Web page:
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What’s with this “Wren” thing?
The oldest extant version of the fable
are presenting here appeared in 1913 in the first volume of a two-volume anthology
Saxon folktales (Plattdeutsche
Volksmärchen “Low German Folktales”)
collected by Wilhelm Wisser (1843–1935). Read
Location: Solling, Lower Saxony, Germany
y name is Gabriele E. Kahn; I was born in Northeim in Southern Lower Saxony, and grew up in the nearby village of Fredelsloh (known for its colony of artists and especially its potteries, a trade that can be traced back over a thousand years in that village). This forest area, the “Solling”, is a nature preserve between the Harz mountains to the East and the Weser river to the west. Having been homesick all my life, I am finally going to move back to the Solling in April 2005.
As a teenager, I moved to Hameln on the Weser (this is “Hamelin” of Pied Piper fame). Later, I lived in various areas of Germany for a few years each, including Hesse, Bavaria, Baden-Wuerttemberg, Rhineland-Palatinate, and North Rhine-Westphalia, interrupted by 8 years in the USA (mostly Oregon) from 1991 to 1999. I became a List member quite early on, then took a long break when I was struggling to piece my life back together after some very difficult times, and finally rejoined the list in 2002.
My native tongue is German; I grew up with various flavours of Lower Saxon, however, with my mother’s family from Mecklenburg and Hesse, my father’s family from the Harz mountains and the Lüneburger Heide north of Hanover, the local Sollinger Platt, Hamburger Platt and “Missingsch” spoken by a dear old family friend, and later the special variety of Platt spoken in Hameln. Add to that Lower Saxon literature by Fritz Reuter, Wilhelm Busch, Klaus Groth and others, plus the fact that I learned Dutch in my early twenties when I married a Dutchman (not for long, but my affection for “het koude kikkerlandje” survived), and it becomes obvious that my Lower Saxon proficiency is mostly passive these days because I speak (or rather, think in) a unique, personal mixture of all these different flavours (heavily masked by Dutch now), and “pure” speakers – or those who like to think they are – will just tell me that I’m saying it all wrong. Still, Lower Saxon remains my favourite language to sing in, the one that feels the most “natural”.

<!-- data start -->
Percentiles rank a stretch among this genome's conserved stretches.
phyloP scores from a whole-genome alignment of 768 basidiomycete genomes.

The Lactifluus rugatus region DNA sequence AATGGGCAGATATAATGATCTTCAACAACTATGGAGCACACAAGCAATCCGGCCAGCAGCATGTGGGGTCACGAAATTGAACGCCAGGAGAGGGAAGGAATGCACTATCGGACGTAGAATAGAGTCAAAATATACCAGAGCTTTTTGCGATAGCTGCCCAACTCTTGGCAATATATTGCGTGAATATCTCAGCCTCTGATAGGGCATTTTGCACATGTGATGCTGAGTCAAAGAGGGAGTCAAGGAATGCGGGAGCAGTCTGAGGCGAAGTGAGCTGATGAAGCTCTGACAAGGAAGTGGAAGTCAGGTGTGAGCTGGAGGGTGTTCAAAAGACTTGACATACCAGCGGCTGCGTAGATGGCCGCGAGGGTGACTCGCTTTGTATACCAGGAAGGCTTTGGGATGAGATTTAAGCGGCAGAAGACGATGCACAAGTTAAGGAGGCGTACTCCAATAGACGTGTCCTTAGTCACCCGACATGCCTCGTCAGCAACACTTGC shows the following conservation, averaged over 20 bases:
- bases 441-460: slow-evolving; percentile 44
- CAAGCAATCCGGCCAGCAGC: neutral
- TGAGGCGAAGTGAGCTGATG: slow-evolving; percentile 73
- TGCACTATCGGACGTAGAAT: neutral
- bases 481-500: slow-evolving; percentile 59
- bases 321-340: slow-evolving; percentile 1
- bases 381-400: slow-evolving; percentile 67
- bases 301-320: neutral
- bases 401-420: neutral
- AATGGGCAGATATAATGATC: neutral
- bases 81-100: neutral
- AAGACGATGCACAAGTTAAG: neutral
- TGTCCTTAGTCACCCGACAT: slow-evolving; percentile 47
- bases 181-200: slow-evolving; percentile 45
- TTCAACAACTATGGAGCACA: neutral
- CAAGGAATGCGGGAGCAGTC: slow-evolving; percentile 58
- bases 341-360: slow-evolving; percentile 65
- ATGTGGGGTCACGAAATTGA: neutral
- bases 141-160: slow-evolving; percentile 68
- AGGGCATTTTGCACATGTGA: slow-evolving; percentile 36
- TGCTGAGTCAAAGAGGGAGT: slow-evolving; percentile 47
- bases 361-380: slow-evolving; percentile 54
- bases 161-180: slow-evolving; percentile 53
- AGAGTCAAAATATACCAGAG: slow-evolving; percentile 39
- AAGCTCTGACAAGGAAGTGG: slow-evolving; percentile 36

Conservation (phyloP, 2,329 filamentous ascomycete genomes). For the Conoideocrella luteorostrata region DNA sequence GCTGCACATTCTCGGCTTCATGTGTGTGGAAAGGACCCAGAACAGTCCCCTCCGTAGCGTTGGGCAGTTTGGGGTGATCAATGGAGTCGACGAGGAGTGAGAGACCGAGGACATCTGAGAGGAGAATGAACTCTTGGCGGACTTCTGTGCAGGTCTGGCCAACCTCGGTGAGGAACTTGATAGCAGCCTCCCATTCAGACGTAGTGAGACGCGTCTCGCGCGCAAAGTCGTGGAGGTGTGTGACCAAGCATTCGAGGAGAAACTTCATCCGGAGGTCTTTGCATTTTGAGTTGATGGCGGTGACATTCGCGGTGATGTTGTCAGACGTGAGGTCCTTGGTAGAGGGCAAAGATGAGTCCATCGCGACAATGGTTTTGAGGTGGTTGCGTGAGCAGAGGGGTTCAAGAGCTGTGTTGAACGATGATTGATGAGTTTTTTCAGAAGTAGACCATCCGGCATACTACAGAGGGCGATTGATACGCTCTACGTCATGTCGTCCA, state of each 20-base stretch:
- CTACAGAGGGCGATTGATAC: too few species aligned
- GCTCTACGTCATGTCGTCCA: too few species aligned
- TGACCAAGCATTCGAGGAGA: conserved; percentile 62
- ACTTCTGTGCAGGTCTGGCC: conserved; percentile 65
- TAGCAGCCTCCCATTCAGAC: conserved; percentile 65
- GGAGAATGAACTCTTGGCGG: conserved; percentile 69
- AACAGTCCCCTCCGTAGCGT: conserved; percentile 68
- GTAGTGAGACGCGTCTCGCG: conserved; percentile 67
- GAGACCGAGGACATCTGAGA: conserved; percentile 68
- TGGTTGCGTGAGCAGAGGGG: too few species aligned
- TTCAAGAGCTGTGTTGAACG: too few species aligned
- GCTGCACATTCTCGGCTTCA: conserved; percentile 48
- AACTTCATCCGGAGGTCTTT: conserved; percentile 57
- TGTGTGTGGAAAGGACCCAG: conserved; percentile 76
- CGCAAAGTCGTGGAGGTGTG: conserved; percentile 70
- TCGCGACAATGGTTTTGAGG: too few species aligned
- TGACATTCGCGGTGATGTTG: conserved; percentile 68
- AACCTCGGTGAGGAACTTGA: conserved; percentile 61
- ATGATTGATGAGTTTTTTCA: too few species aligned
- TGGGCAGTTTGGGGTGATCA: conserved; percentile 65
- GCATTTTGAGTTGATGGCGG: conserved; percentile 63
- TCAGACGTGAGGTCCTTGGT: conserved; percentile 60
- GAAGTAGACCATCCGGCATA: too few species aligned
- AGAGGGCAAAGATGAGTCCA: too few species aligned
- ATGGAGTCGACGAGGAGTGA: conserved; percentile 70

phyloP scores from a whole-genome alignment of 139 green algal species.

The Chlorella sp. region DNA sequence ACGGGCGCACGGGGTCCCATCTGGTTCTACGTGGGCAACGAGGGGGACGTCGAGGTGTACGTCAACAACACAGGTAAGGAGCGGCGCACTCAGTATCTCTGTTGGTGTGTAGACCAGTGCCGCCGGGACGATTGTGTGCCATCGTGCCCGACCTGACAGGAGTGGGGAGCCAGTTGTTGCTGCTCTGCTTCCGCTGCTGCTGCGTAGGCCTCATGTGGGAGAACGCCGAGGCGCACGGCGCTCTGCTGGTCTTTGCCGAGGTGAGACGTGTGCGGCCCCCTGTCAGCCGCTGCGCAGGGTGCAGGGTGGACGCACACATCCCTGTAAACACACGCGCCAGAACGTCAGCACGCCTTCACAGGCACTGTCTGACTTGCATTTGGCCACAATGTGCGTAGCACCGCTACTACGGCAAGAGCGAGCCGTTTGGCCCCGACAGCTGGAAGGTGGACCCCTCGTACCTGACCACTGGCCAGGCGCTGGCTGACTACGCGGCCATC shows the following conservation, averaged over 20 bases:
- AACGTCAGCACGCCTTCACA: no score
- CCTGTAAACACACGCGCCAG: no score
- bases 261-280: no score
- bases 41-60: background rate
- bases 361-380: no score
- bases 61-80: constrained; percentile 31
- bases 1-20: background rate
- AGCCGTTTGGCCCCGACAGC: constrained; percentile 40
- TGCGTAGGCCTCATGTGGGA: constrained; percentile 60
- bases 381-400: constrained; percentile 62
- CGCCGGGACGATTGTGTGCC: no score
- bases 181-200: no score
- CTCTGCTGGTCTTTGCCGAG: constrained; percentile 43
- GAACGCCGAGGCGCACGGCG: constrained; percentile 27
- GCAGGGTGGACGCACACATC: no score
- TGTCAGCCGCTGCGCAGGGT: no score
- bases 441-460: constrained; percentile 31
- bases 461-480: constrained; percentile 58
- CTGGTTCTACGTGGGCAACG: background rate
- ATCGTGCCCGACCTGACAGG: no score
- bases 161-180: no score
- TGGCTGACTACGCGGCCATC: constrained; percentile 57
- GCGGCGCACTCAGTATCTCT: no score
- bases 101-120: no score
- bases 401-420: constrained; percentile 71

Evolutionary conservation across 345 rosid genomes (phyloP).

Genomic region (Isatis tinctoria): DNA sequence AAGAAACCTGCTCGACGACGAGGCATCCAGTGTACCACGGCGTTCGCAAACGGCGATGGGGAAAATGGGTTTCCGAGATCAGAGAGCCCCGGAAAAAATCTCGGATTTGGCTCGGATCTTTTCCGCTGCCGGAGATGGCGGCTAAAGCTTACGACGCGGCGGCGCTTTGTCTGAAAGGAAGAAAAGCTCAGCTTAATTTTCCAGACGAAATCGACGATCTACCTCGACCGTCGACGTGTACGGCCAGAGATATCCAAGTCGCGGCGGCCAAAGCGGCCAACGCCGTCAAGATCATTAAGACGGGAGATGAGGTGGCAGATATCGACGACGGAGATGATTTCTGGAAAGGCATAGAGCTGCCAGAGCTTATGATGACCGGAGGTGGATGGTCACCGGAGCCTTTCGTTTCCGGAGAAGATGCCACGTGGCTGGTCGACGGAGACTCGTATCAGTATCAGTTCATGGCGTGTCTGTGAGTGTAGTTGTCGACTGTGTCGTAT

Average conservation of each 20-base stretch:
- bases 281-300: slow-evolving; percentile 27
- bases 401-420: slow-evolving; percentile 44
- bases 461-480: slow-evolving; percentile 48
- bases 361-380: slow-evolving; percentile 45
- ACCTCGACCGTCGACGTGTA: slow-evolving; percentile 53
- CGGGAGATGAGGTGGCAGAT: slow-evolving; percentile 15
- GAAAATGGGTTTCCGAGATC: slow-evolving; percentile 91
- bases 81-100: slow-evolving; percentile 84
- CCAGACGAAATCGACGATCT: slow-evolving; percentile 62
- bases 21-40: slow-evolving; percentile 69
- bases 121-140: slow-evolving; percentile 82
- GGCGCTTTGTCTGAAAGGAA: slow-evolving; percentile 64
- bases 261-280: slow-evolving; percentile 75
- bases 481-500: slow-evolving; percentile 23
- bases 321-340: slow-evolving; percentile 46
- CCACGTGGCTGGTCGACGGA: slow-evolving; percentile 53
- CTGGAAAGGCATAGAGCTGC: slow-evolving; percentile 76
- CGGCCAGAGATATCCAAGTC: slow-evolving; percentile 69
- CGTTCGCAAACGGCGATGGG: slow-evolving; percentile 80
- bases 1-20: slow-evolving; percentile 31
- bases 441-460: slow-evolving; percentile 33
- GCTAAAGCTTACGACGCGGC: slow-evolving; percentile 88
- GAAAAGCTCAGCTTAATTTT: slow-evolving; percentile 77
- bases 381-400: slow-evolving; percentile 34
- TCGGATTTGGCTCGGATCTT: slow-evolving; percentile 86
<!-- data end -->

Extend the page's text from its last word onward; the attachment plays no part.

My other languages include English, French, and Spanish; I also speak a little Swedish and can read most Scandinavian languages, plus there’s a little rusty Russian from way back when. I am also particularly fond of Scots, and able to read and understand it.
Although I have a degree in biology, I switched to translation when the first of my three daughters was born, and from there to computers, working as a QA technician at Intel for some time. Since 2002, I have established myself as a free-lance translator (“Global Moose Translations”) and interpreter for German, English, Dutch, and French. Just for fun, I have translated several poems by the 19th century Lower Saxon poet/painter/cartoonist Wilhelm Busch into English; some of them can be found here: www.rivertext.com/busch.shtml.
I certainly do not consider myself a linguist, although I make a living from the creative use of language (also writing prose and poetry, mainly in German and English). To be honest, as soon as I hear “schwa” or “vowel shift”, my eyes glaze over and I struggle to stay awake as I work the scroll bar. Mostly, I’m here for the linguistic fun, being a great lover of languages, dialects, accents, expressions, proverbs, songs, ballads, jokes, riddles, tales, anecdotes, cryptic crosswords, and bad multi-lingual puns. That is why I have been officially relegated to the LL peanut gallery, which suits me just fine, as I get plenty of visitors.